• This process offers higher dimensional accuracy and better grainflow
  • Yet, it is more expensive due to the manufacture of pattern plates
Die/Permanent Mould Casting
  • This method, unlike the previous ones, uses a pre-made mould or die.
  • It can be done in two ways:
    • Gravity die-casting:
      • Similar to sand casting and shell casting, this involves pouring hot metal into a mould.
      • The mould must be able to be taken apart as mould cannot be broken (unless you want to lose like $300 000)
      • Costs less to produce than sand casting and has a better surface finish
      • Yet extremely high initial costs as custom moulds are very expensive
      • Many automotive parts such as pistons and engine blocks are cast using this method
    • Pressure die-casting:
      • This is vaguely similar to extrusion, where pressure, usually from hydraulic/pneumatic rams, forces the molten metal into a die.
      • This casuses the casting to be denser with a smooth surface finish
      • Yet this process requires more energy and the dies need to be impact resistant
      • Gearboxes are usually made through this method
Investment/Lost wax casting
  • Method is as follows:
    1. An entire pattern of the item is made with wax
    2. A ceramic is then poured over the pattern and allowed to set.
    3. By heating and tipping the melted wax out, the wax is removed, creating a cavity
    4. Molten metal is then poured into this ceramic mould and solidified
    5. The casting is then taken out usually by destroying the mould
  • This process creates high quality castings with high dimensional accuracy and great surface finish
  • Yet, it may be expensive as the moulds are required to be re-made each time this is done
  • This is often used for turbine blades and other shapes which have complex shapes

Extrusion

27y1id3.gif
  • Extrusion is where metal is squeezed into shape through a nozzle or a punch
Direct Extrusion
  • This is a hot worked process
  • This is where the ram pushes the metal into the other side through a nozzle
  • This usually requires more force and is used with more ductile materials
Indirect Extrusion
  • This is a hot worked process
  • This is when the Ram pushes material upwards as it has nowhere to go
  • This usually requires more intricate ram design and more machinery
  • Click here for a demonstration
Impact Extrusion
  • This is a cold worked process
  • This is when a punch hits a material blank in a die
  • As a result, the material is forced around the punch
  • Cans and tubes are often made this way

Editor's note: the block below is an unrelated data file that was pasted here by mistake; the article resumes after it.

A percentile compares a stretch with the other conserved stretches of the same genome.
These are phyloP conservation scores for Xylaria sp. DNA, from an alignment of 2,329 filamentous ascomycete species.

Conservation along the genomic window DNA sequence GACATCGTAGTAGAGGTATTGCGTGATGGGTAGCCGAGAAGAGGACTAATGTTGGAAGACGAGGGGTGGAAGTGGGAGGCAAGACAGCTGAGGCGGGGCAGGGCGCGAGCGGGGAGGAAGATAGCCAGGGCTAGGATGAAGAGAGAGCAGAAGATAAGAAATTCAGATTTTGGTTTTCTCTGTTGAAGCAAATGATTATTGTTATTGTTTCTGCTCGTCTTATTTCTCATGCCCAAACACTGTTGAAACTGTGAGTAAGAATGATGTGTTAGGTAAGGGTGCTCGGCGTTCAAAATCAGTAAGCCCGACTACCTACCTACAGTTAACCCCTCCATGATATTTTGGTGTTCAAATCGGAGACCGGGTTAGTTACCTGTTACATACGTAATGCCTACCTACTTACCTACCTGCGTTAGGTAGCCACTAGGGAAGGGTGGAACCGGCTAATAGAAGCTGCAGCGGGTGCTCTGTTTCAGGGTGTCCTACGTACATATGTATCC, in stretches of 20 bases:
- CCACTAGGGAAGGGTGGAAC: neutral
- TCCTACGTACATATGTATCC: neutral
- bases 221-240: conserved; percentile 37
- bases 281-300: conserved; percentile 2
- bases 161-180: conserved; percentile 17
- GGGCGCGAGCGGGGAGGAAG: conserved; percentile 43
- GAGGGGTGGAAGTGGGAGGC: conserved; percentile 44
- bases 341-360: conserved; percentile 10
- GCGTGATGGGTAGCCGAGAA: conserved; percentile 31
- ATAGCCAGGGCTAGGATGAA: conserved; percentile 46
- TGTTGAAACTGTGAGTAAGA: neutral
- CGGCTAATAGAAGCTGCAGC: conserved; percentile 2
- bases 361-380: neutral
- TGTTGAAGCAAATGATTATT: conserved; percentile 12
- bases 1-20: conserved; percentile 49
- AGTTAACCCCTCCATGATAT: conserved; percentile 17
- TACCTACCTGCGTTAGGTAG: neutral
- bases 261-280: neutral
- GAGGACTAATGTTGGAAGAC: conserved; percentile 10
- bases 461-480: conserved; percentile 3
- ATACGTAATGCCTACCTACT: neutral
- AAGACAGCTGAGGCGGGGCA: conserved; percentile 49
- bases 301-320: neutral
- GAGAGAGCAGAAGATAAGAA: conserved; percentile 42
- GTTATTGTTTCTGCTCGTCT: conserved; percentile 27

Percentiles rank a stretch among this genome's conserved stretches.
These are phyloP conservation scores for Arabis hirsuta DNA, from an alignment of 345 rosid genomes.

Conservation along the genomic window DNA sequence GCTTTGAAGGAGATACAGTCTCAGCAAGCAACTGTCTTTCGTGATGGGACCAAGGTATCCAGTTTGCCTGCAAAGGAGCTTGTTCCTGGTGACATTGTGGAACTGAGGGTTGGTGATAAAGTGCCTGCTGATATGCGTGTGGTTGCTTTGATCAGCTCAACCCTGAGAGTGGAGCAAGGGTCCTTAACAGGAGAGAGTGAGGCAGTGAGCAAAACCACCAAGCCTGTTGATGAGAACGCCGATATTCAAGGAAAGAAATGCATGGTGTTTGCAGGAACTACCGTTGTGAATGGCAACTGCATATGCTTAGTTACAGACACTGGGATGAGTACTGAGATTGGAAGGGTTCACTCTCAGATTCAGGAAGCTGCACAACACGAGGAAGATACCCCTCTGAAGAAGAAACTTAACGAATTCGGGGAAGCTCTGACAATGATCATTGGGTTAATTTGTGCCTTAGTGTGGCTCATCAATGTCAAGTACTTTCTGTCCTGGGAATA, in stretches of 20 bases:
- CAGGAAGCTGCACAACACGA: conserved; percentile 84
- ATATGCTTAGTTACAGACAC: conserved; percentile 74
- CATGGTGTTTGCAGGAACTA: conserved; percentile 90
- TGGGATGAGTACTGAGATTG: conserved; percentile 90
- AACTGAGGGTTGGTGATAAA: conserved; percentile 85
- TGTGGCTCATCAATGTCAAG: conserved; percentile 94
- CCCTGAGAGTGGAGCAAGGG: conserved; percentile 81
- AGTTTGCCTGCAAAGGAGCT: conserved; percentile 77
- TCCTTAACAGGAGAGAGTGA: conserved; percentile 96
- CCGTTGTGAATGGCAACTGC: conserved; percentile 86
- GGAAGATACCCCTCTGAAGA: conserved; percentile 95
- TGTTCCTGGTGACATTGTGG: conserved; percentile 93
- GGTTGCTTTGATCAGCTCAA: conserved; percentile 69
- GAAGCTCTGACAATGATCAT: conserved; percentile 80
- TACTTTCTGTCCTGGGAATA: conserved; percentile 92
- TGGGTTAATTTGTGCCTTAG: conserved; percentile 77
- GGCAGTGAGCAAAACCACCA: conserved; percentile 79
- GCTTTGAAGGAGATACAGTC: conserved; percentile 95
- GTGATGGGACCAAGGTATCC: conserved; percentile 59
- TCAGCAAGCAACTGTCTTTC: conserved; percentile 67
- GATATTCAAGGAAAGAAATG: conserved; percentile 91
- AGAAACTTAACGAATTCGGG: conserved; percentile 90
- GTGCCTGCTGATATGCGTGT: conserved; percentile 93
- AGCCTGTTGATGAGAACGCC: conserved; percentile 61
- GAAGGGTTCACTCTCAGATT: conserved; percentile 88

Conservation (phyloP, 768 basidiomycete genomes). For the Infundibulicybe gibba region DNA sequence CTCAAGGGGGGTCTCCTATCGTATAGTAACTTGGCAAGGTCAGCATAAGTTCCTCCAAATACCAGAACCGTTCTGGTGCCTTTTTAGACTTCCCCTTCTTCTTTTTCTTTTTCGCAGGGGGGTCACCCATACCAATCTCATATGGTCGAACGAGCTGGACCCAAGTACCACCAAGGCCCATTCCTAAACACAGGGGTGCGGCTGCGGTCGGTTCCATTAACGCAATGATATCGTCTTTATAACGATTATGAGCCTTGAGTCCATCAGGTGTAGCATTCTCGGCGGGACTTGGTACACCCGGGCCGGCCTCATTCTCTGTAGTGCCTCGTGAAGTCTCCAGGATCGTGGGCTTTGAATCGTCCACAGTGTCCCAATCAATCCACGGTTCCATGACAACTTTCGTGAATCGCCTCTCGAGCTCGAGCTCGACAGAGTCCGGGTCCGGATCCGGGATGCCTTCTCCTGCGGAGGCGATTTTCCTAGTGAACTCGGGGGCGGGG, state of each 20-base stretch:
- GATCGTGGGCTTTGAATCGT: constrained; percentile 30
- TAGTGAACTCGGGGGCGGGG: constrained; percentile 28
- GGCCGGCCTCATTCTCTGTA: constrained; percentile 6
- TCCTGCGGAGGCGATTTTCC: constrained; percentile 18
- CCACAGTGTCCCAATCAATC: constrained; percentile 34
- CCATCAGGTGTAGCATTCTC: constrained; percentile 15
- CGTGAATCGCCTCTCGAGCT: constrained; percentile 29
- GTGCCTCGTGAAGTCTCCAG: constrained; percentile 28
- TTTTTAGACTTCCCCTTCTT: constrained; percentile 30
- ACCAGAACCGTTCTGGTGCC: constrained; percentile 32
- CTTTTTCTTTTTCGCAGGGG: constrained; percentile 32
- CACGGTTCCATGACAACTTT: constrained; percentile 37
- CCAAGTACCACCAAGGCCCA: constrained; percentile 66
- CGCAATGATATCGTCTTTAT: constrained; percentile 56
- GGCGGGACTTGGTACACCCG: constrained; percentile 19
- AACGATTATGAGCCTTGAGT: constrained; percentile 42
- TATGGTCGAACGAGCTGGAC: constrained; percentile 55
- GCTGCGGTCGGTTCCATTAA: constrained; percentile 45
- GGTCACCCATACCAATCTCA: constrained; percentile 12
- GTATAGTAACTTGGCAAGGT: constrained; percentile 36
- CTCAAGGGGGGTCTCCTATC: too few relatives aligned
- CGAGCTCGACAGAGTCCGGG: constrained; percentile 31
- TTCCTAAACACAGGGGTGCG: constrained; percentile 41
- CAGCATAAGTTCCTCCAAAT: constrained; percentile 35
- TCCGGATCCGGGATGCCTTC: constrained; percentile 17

• Click here for a demonstration

Drawing

  • Similar to Extrusion, this is when metal is pulled through a die rather than be pushed out of.
  • An extra die known as a mandrel can be added to make a tube rather than a wire.
  • The process increases internal stresses and reduces the cross sectional area.
  • It is usually done cold, and only with ductile materials
    • As a result most materials are annealed before drawing and then re-annealed during drawing phases.
  • It is used to make wires, tubes and cables, which can then be used.
  • Click here for a demonstration.

Powder forming/Metallurgy

  • This is when a shape is formed from powdered metal
  • Method is as follows:
    1. Metals to be used are powdered by:
      • Mechanical disintegration
      • Atomised powers
      • Chemical methods
      • Electrolytic deposition
    2. Powders are blended carefully in the correct proportions and mixed with lubricants and other materials to achieve desired properties
    3. These powders are then hydraulically/mechanically pressed at room temperature into a die which cold welds the powders together, deforming the particles and reduces porosity
    4. At this point, the object is in its final shape but has very little strength
    5. The product is then sintered (heated to evaporate lubricants and increase strength of metal) at 1100 ゜C
    6. At this point, it has about 80% of the strength of solid metal and can be considered finished
  • Powdered forming is usually used for materials which are hard to machine or are too complex to form any other way
  • It also allows for composite materials, where if one metal doesn't react with another they could be mixed in the powder to utilise composite qualities
  • However, it is expensive to set up the facilities and the article is not as strong